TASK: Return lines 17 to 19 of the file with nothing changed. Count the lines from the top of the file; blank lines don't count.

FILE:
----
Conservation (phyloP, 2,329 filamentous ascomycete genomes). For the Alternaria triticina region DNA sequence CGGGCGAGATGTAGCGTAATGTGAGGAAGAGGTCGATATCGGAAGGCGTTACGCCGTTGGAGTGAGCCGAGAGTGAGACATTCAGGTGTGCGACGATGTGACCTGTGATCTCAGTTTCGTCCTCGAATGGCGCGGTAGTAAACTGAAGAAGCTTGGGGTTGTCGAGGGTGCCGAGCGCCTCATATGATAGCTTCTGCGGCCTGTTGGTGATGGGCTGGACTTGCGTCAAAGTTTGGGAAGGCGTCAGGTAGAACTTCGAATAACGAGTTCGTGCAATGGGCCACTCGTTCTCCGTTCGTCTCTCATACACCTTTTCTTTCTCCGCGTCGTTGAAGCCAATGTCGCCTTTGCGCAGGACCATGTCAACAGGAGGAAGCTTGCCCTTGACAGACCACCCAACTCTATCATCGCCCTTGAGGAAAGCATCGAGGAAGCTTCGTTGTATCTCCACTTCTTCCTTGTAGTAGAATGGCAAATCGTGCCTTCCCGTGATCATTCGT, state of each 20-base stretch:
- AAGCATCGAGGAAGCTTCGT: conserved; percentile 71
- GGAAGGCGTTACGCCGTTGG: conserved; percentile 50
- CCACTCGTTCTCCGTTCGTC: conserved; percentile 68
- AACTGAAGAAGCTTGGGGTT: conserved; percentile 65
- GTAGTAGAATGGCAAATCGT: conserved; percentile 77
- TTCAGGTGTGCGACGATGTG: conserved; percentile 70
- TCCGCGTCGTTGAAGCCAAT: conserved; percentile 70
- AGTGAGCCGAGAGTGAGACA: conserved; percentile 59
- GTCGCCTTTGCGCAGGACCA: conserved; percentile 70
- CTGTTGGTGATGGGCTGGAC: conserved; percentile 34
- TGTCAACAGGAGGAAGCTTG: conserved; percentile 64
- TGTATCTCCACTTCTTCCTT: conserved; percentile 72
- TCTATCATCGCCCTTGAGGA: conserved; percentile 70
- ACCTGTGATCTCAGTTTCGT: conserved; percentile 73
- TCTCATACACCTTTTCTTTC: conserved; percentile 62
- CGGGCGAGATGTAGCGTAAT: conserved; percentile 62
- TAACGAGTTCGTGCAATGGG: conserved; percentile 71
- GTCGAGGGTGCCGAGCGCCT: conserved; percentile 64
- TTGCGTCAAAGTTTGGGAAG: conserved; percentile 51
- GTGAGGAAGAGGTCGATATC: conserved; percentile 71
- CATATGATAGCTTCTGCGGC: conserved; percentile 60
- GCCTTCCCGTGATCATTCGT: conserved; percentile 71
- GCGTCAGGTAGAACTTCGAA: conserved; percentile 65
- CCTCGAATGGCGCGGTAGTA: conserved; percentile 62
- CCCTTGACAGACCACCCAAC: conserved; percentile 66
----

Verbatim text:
- CGGGCGAGATGTAGCGTAAT: conserved; percentile 62
- TAACGAGTTCGTGCAATGGG: conserved; percentile 71
- GTCGAGGGTGCCGAGCGCCT: conserved; percentile 64